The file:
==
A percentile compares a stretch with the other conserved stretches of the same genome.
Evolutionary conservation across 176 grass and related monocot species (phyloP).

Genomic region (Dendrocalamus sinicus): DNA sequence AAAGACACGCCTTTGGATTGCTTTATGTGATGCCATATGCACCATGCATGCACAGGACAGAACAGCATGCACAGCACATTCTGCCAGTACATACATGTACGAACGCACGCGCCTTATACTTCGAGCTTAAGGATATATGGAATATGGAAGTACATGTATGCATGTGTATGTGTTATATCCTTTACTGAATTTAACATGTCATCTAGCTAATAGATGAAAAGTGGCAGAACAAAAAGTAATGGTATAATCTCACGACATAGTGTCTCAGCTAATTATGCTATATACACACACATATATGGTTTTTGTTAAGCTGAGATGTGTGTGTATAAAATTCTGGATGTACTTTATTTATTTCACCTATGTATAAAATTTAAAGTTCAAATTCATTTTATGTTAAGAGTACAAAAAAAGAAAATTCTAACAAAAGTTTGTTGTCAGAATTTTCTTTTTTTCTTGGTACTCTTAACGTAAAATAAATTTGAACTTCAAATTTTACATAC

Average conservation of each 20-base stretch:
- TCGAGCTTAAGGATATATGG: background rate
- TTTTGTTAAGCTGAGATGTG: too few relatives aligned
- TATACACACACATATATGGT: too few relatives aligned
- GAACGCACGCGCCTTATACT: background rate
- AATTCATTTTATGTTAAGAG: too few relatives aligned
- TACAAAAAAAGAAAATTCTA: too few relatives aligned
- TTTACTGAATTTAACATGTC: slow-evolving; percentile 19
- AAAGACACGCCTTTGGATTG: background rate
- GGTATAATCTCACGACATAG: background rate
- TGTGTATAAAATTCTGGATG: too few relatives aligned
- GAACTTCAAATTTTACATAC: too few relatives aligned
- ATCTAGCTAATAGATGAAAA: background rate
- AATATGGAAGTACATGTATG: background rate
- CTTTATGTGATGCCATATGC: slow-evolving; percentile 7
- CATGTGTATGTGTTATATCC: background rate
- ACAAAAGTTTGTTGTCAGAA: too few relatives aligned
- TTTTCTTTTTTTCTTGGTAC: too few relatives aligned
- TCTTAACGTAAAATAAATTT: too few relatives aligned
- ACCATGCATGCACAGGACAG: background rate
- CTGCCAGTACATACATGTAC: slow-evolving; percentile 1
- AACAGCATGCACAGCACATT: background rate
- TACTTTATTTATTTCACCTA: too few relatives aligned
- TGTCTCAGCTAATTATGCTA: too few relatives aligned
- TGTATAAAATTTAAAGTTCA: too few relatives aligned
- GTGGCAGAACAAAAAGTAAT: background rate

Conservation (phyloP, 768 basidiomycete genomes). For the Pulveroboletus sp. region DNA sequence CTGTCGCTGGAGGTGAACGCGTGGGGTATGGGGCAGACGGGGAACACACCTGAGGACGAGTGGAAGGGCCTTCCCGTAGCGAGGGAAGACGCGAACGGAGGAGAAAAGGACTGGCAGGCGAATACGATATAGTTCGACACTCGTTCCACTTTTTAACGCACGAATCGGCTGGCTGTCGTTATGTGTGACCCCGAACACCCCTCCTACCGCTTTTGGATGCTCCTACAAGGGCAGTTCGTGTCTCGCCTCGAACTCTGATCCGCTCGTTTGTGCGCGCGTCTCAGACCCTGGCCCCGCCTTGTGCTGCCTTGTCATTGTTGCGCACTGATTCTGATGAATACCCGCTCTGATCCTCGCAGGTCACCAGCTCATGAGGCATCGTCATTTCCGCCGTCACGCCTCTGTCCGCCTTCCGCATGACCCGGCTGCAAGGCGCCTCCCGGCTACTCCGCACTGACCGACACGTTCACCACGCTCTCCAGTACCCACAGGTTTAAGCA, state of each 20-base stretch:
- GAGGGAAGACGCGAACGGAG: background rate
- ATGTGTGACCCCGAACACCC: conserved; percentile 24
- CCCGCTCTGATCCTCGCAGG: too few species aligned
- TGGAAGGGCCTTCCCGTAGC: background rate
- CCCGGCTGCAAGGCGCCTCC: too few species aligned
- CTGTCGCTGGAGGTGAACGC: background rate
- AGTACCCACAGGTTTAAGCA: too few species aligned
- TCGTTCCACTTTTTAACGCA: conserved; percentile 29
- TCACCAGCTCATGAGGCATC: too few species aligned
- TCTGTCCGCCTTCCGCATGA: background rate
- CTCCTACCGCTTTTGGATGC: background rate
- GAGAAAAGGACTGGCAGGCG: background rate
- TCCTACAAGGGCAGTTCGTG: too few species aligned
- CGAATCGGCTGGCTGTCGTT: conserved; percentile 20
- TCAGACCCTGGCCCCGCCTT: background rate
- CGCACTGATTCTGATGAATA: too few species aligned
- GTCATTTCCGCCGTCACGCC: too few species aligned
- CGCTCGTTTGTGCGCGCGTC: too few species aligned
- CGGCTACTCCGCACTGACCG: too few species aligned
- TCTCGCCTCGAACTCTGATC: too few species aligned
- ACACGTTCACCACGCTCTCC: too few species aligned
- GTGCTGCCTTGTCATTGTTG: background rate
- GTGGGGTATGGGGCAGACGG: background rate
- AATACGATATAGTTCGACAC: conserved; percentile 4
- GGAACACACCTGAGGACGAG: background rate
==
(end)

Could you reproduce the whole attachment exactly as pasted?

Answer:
A percentile compares a stretch with the other conserved stretches of the same genome.
Evolutionary conservation across 176 grass and related monocot species (phyloP).

Genomic region (Dendrocalamus sinicus): DNA sequence AAAGACACGCCTTTGGATTGCTTTATGTGATGCCATATGCACCATGCATGCACAGGACAGAACAGCATGCACAGCACATTCTGCCAGTACATACATGTACGAACGCACGCGCCTTATACTTCGAGCTTAAGGATATATGGAATATGGAAGTACATGTATGCATGTGTATGTGTTATATCCTTTACTGAATTTAACATGTCATCTAGCTAATAGATGAAAAGTGGCAGAACAAAAAGTAATGGTATAATCTCACGACATAGTGTCTCAGCTAATTATGCTATATACACACACATATATGGTTTTTGTTAAGCTGAGATGTGTGTGTATAAAATTCTGGATGTACTTTATTTATTTCACCTATGTATAAAATTTAAAGTTCAAATTCATTTTATGTTAAGAGTACAAAAAAAGAAAATTCTAACAAAAGTTTGTTGTCAGAATTTTCTTTTTTTCTTGGTACTCTTAACGTAAAATAAATTTGAACTTCAAATTTTACATAC

Average conservation of each 20-base stretch:
- TCGAGCTTAAGGATATATGG: background rate
- TTTTGTTAAGCTGAGATGTG: too few relatives aligned
- TATACACACACATATATGGT: too few relatives aligned
- GAACGCACGCGCCTTATACT: background rate
- AATTCATTTTATGTTAAGAG: too few relatives aligned
- TACAAAAAAAGAAAATTCTA: too few relatives aligned
- TTTACTGAATTTAACATGTC: slow-evolving; percentile 19
- AAAGACACGCCTTTGGATTG: background rate
- GGTATAATCTCACGACATAG: background rate
- TGTGTATAAAATTCTGGATG: too few relatives aligned
- GAACTTCAAATTTTACATAC: too few relatives aligned
- ATCTAGCTAATAGATGAAAA: background rate
- AATATGGAAGTACATGTATG: background rate
- CTTTATGTGATGCCATATGC: slow-evolving; percentile 7
- CATGTGTATGTGTTATATCC: background rate
- ACAAAAGTTTGTTGTCAGAA: too few relatives aligned
- TTTTCTTTTTTTCTTGGTAC: too few relatives aligned
- TCTTAACGTAAAATAAATTT: too few relatives aligned
- ACCATGCATGCACAGGACAG: background rate
- CTGCCAGTACATACATGTAC: slow-evolving; percentile 1
- AACAGCATGCACAGCACATT: background rate
- TACTTTATTTATTTCACCTA: too few relatives aligned
- TGTCTCAGCTAATTATGCTA: too few relatives aligned
- TGTATAAAATTTAAAGTTCA: too few relatives aligned
- GTGGCAGAACAAAAAGTAAT: background rate

Conservation (phyloP, 768 basidiomycete genomes). For the Pulveroboletus sp. region DNA sequence CTGTCGCTGGAGGTGAACGCGTGGGGTATGGGGCAGACGGGGAACACACCTGAGGACGAGTGGAAGGGCCTTCCCGTAGCGAGGGAAGACGCGAACGGAGGAGAAAAGGACTGGCAGGCGAATACGATATAGTTCGACACTCGTTCCACTTTTTAACGCACGAATCGGCTGGCTGTCGTTATGTGTGACCCCGAACACCCCTCCTACCGCTTTTGGATGCTCCTACAAGGGCAGTTCGTGTCTCGCCTCGAACTCTGATCCGCTCGTTTGTGCGCGCGTCTCAGACCCTGGCCCCGCCTTGTGCTGCCTTGTCATTGTTGCGCACTGATTCTGATGAATACCCGCTCTGATCCTCGCAGGTCACCAGCTCATGAGGCATCGTCATTTCCGCCGTCACGCCTCTGTCCGCCTTCCGCATGACCCGGCTGCAAGGCGCCTCCCGGCTACTCCGCACTGACCGACACGTTCACCACGCTCTCCAGTACCCACAGGTTTAAGCA, state of each 20-base stretch:
- GAGGGAAGACGCGAACGGAG: background rate
- ATGTGTGACCCCGAACACCC: conserved; percentile 24
- CCCGCTCTGATCCTCGCAGG: too few species aligned
- TGGAAGGGCCTTCCCGTAGC: background rate
- CCCGGCTGCAAGGCGCCTCC: too few species aligned
- CTGTCGCTGGAGGTGAACGC: background rate
- AGTACCCACAGGTTTAAGCA: too few species aligned
- TCGTTCCACTTTTTAACGCA: conserved; percentile 29
- TCACCAGCTCATGAGGCATC: too few species aligned
- TCTGTCCGCCTTCCGCATGA: background rate
- CTCCTACCGCTTTTGGATGC: background rate
- GAGAAAAGGACTGGCAGGCG: background rate
- TCCTACAAGGGCAGTTCGTG: too few species aligned
- CGAATCGGCTGGCTGTCGTT: conserved; percentile 20
- TCAGACCCTGGCCCCGCCTT: background rate
- CGCACTGATTCTGATGAATA: too few species aligned
- GTCATTTCCGCCGTCACGCC: too few species aligned
- CGCTCGTTTGTGCGCGCGTC: too few species aligned
- CGGCTACTCCGCACTGACCG: too few species aligned
- TCTCGCCTCGAACTCTGATC: too few species aligned
- ACACGTTCACCACGCTCTCC: too few species aligned
- GTGCTGCCTTGTCATTGTTG: background rate
- GTGGGGTATGGGGCAGACGG: background rate
- AATACGATATAGTTCGACAC: conserved; percentile 4
- GGAACACACCTGAGGACGAG: background rate